“As a team, I think it’s been encouraging at times," Mensing said. "The games that we have lost, we were very disappointed to lose. There are a couple of draws where we thought, ‘Yeah, we’ll take that,’ like against the Cosmos and Fort Lauderdale. But, the other ones, I think we could’ve turned into wins and we’re quite frustrated we didn’t get the win. But that’s part of football.”

The Atlanta captain doesn’t see the amount of draws as a negative for the team. Instead, he chalks it up to chemistry. Soccer is truly a team sport. It takes time for a team to gel. Mensing thinks that, with more games, the team will continue to improve.

“It’s a new group of lads that have come together so, considering, I think we’re doing pretty well," Mensing said. "As the weeks go on, we’re learning more about ourselves as a team. I’m sure it’s going to get better.”

Mensing’s thoughts are much more to the point when assessing his own performance over the course of the Spring Season.

“Personally, I think all right. We had a couple shutouts which, as a defender, you pride yourself on," Mensing said. "Obviously, you’re never 100 percent satisfied.”

Mensing has become something of a cult hero for his physically imposing style of play. There may not be a single forward, among the teams Atlanta has played, that Mensing has yet force to the ground. That isn’t to say that Atlanta defenders play dirty. In fact, the team has the fewest yellow cards in the NASL with eight.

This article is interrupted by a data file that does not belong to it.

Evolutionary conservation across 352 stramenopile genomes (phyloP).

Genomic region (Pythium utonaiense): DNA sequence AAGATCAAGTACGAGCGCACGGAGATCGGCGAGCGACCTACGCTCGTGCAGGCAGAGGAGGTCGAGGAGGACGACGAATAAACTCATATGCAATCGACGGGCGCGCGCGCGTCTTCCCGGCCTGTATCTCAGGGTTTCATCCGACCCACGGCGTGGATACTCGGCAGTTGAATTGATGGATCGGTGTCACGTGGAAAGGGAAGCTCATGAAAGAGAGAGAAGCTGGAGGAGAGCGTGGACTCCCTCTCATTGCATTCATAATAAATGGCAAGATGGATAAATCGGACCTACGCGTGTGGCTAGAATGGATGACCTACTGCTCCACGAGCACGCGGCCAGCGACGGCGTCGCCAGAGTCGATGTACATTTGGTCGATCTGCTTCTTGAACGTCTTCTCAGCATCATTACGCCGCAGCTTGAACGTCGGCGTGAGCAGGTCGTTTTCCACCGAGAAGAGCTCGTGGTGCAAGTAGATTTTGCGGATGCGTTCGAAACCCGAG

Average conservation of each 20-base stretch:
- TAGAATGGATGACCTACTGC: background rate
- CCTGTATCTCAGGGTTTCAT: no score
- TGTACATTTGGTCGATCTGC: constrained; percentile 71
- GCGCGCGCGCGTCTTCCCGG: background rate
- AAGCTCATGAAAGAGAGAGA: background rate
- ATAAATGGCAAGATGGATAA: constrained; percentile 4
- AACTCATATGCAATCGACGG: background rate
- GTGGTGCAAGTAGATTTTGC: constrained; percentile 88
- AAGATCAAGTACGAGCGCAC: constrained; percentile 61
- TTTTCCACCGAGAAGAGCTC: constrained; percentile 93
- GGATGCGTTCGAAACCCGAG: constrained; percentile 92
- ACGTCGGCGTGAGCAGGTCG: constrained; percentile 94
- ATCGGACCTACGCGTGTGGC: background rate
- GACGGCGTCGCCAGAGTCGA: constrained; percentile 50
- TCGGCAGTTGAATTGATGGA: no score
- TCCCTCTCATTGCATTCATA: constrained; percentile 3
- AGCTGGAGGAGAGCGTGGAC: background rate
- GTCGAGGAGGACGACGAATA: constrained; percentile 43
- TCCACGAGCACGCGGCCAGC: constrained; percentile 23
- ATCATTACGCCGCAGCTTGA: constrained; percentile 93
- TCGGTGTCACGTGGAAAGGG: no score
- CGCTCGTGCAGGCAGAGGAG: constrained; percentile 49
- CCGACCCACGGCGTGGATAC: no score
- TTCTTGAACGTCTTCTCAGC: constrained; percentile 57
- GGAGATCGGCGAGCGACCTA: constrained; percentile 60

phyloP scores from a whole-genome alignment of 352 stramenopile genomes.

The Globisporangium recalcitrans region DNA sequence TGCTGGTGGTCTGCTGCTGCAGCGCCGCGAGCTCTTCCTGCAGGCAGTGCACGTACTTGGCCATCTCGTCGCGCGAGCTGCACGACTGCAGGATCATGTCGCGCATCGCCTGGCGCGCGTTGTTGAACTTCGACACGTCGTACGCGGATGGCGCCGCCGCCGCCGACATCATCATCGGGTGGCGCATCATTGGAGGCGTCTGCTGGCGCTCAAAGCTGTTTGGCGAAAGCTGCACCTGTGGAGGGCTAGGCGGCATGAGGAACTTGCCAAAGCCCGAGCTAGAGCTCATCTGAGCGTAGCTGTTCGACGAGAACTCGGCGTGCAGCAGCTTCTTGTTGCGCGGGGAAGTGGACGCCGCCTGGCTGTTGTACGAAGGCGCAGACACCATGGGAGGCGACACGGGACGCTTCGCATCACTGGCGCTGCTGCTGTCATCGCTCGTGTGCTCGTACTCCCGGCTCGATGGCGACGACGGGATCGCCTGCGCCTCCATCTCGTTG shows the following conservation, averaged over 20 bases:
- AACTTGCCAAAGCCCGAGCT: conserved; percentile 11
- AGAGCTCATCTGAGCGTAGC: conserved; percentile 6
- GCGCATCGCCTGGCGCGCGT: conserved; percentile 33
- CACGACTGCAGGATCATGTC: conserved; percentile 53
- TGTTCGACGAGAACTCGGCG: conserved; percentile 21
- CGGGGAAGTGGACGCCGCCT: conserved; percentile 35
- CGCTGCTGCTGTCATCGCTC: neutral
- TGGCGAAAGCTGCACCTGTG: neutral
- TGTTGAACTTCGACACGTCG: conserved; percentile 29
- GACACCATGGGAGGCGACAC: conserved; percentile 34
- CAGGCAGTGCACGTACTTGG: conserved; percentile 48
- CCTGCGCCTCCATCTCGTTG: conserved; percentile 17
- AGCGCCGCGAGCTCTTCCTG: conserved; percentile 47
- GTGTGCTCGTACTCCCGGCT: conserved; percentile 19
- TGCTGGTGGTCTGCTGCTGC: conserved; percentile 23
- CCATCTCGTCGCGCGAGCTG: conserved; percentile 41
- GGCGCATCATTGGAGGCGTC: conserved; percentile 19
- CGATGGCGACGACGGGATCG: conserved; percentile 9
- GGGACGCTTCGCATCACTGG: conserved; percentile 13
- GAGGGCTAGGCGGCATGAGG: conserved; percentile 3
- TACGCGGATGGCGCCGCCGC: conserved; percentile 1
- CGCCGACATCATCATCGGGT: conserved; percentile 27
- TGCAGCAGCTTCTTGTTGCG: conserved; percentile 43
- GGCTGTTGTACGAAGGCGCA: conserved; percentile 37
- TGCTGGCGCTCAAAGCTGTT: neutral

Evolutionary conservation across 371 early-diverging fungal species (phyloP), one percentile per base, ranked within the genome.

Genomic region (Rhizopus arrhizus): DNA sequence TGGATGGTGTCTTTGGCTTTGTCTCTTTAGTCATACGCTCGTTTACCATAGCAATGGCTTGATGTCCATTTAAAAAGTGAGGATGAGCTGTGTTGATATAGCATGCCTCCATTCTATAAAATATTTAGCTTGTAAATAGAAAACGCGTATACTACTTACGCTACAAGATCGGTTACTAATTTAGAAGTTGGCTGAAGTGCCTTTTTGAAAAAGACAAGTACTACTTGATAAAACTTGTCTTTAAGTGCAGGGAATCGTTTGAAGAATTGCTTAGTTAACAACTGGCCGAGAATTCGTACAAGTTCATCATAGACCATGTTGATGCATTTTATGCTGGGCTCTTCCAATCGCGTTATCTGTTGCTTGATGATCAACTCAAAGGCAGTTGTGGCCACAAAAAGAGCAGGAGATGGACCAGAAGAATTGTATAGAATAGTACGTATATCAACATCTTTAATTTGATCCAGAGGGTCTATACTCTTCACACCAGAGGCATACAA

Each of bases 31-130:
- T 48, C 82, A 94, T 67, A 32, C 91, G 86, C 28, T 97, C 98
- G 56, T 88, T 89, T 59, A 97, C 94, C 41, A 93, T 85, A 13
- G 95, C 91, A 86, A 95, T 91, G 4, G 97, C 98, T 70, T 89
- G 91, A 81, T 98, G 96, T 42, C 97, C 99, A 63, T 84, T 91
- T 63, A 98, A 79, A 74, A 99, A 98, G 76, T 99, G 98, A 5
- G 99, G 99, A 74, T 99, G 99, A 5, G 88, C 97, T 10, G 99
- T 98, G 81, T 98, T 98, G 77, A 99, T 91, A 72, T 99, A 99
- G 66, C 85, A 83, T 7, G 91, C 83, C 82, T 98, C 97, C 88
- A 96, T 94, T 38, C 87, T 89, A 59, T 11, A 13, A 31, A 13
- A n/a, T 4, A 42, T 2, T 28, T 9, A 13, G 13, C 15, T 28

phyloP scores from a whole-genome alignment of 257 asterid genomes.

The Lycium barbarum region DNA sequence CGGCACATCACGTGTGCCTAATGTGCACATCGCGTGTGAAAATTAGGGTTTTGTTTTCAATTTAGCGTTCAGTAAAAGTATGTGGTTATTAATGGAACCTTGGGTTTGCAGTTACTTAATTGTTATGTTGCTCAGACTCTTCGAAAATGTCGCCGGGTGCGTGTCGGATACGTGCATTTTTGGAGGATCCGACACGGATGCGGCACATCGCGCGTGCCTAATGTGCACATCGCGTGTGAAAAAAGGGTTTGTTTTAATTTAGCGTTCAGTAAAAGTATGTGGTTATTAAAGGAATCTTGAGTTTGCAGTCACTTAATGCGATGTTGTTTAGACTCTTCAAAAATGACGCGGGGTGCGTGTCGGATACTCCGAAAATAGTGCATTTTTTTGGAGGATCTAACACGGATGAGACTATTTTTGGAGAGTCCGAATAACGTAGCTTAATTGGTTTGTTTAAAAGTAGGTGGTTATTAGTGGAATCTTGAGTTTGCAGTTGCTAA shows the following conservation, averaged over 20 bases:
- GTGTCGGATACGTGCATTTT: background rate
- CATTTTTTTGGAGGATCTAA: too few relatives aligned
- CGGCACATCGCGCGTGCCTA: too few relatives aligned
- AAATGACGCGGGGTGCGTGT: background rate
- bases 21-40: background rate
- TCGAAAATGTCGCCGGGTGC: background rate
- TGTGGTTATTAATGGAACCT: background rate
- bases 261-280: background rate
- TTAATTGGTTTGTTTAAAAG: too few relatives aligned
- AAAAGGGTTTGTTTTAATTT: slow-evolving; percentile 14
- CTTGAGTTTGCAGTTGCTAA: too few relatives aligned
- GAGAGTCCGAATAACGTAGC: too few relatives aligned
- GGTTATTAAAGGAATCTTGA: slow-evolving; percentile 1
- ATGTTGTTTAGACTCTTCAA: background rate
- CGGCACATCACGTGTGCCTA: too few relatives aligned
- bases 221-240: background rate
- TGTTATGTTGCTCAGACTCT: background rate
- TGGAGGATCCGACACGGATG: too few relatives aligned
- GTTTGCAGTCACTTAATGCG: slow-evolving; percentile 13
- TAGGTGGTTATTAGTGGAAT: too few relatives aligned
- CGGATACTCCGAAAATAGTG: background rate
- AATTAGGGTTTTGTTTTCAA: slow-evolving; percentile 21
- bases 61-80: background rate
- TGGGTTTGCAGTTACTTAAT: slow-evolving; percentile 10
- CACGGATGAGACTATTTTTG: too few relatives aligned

Coming from England, Mensing has spent the majority of his career in what most Americans would deem the greatest soccer nation in the world. From Mensing’s perspective, the NASL isn’t all that different from the leagues in which he’s had the pleasure of playing.

“In the NASL, a lot of the boys are big, athletic, fast runners," he said. "I think that’s clear to see in the NASL. We’ve played against a few teams that are very good technically as well. So there’s certainly a good mix like there is back in England and Scotland. It’s very similar.”

Just like in England, the team is defined by the success it finds on the field. There’s a certain point that the team has to reach in order to look back on the season fondly. For Mensing and his teammates, that point comes when they reach the playoffs.

“Without putting on too much pressure, I think everyone in that dressing room wants to make the playoffs and there’s nothing to suggest that we can’t do that. We need to start scoring a few more goals and putting our chances away. And I’m sure that will come,” he said. “We’ll keep on working hard and if we see the playoffs, I’d be a happy man. And I think you’d see a happy changing room.”

As the Silverbacks work hard in training, there’s a name that is yelled that one won’t find on the Atlanta roster page - Gunta. It’s a nickname that Mensing has happily brought with him to all of the stops he’s made.

“It originated from when I was a little bit younger at Wimbledon," Mensing explained. "I was a first year YTS (Youth Training School) and there was a Simon a couple years older than me. He didn’t have a nickname at the time. He was Simon so they had to get one for me. My hair was a little bit longer and beach blonde. I think (the TV show) Friends was pretty big at the time. And, as you can imagine, the guy behind the bar, Gunther, was apparent there. One of the coaches came up with that and from there it stuck. The hair didn’t, but the nickname did. And, it’s lasted throughout my career.”

Due to the fact that Mensing was actually born in Germany, Gunther transformed into Gunta. Although his look has transitioned from bleach to bald, Mensing is sure he’ll never rock the Gunther look again.

“I’ll stick with my shaved head," he said.

For the sake of Atlanta fans, that’s probably best. With the way Mensing has played during his first season with the Silverbacks, surely they wouldn’t want the Englishman to change anything.